Bury the Wren

Created by Beth Kates & Neil Christensen

Presented Mar 29 - Apr 2, 2019 University of Calgary School of Creative and Performing Arts Alchemy Festival of Student Work

Audience Experience:
 - One to one performance
Development Stage:
 - Academic Research
 - Public Performance

Summary of Project:

An immersive one-on-one performance, Bury The Wren uses Augmented Reality and Virtual Reality, mixed with ‘Carbon’ Reality, to exhume Annie Donnelly’s voice from the grave of history.  In 1880, five members of the Donnelly family were brutally murdered by their neighbours. Annie Donnelly and her husband Robert survived and lived among the murderers, who were never brought to justice.

Description of User Experience:

An individual user is introduced to the room and set up with a VR headset. They encounter objects and Annie in the virtual world.  The performance moves from VR in AR using video pass-through and ends with the live performer and story objects present in “carbon” reality.

Identified “Best Practices” for Mixed Reality Production:

  • The creative team needs to understand why the story is best told through a mediated experience such as mixed reality and recognize the user experience (audience) as the benchmark for ‘successful’ integration. This work profoundly benefits from expanded resources that include extended creation and rehearsals periods that integrate user testing rounds along the way. Building a team consisting of both artists and technologists is advised, allowing each team member’s roles and responsibilities to evolve over the journey. Theatre companies and individual artists interested in mixed reality work are encouraged to explore partnerships with Universities or other technology labs as they may be eager to collaborate.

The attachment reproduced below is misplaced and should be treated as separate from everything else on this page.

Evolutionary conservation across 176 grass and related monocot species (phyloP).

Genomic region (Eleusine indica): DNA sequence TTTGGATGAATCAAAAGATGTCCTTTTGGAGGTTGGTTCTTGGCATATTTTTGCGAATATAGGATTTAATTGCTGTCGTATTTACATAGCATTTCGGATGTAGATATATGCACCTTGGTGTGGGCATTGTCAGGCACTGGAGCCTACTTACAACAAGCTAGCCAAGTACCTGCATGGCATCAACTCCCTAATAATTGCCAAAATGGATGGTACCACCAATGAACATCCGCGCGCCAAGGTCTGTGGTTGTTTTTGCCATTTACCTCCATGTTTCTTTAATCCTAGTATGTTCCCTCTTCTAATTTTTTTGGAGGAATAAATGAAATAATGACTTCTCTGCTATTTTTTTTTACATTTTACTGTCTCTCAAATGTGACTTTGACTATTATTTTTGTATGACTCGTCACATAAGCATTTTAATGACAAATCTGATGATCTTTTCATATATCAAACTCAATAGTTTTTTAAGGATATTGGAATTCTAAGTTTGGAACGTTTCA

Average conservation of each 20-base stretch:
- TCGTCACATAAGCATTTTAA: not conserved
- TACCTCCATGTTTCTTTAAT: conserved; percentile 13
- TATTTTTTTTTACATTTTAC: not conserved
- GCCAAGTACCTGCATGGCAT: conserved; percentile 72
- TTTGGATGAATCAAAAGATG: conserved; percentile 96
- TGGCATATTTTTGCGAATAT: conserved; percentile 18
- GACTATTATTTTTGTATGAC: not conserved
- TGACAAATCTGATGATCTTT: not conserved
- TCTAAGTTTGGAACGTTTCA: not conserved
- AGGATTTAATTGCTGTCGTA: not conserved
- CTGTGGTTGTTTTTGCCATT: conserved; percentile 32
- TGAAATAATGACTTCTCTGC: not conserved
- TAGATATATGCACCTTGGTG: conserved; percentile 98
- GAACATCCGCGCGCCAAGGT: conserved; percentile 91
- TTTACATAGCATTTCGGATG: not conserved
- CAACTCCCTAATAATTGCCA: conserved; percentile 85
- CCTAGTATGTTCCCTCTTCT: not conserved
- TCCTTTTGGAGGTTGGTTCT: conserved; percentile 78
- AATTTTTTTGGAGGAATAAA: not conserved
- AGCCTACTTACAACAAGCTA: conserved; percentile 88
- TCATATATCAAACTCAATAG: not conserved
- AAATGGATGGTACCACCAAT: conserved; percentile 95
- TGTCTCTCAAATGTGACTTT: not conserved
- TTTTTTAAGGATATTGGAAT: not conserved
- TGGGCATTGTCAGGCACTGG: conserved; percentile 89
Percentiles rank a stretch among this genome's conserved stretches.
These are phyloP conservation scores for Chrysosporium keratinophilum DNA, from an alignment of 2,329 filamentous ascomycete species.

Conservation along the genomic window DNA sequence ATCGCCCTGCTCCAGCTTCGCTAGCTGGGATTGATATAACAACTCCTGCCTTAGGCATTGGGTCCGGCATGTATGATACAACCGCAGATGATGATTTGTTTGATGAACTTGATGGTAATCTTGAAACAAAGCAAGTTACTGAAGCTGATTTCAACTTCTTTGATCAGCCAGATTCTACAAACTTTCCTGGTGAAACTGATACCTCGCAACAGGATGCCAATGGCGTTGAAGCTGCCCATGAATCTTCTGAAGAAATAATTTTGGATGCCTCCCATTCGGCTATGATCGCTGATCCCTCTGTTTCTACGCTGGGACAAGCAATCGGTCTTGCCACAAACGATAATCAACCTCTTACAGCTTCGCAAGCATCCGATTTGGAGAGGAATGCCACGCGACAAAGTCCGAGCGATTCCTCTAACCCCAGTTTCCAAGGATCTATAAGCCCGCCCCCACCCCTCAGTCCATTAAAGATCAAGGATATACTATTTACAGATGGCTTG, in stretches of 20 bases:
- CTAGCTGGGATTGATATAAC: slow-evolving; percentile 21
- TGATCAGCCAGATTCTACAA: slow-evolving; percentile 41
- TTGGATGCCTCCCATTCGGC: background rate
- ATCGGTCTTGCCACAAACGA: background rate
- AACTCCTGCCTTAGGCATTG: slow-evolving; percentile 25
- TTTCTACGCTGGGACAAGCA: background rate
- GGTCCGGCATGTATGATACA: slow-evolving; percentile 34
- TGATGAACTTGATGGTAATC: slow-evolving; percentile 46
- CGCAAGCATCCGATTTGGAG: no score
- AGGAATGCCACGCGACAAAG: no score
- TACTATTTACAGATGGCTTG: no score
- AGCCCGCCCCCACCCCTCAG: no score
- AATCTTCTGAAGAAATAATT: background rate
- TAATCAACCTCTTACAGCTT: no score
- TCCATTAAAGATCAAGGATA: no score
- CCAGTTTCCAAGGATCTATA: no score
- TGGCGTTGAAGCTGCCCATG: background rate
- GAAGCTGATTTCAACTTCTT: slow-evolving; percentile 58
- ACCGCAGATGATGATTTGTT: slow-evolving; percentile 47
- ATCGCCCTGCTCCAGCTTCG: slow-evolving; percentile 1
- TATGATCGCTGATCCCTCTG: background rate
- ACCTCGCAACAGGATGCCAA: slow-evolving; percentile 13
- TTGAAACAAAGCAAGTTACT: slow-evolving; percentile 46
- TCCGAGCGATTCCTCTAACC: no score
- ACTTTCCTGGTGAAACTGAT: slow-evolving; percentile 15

• Introduce the technology to the devisers as soon as possible. Technology plays a similar role as a costume in traditional theatre. Just as a costume shapes and gives new life to a performance, so too does technology. The sooner a performer has a firsthand experience with the technology, the sooner they will be able to allow the technology to inform their performance.
  • Integrate the technology into rehearsals as soon as possible. If the performer is able to experiment with the technology throughout the rehearsals, they are likely to make surprising discoveries that can be used in the final production.
  • Get into the performance space with the technology as soon as possible. Rehearse in the performance space with the technology as soon as possible, for as much of the production process as possible. Getting into the performance space sooner means that there will be more time to set up the technology, and more time to solve unforeseen problems with the set-up.
  • Use a game engine to create VR and AR experiences. It is not necessary to build everything from the ground up. A game engine will save designers and programmers a lot of time, and save the production company a lot of money.
  • Use a dramaturg. A dramaturg is recommended for the development of VR/AR performances, to provide feedback to the production team. Best practices for working with a dramaturg throughout VR/AR productions include:
    • Have the dramaturg check in during pre-production, to discuss the script and the overall design of the production.
    • Have the dramaturg check in once or twice in the mid- to late design phase, to discuss the ongoing development of the VR/AR elements of the production, as well as any other design elements.
    • Have the dramaturg heavily involved in developmental rehearsals to provide constant feedback from the participant’s perspective.
    • Have a dramaturg check in before previews. Decide then if the dramaturg will be necessary throughout the run. In some cases it will be useful for the performers and production team to receive feedback from the dramaturg throughout the run, and in other cases it will not be.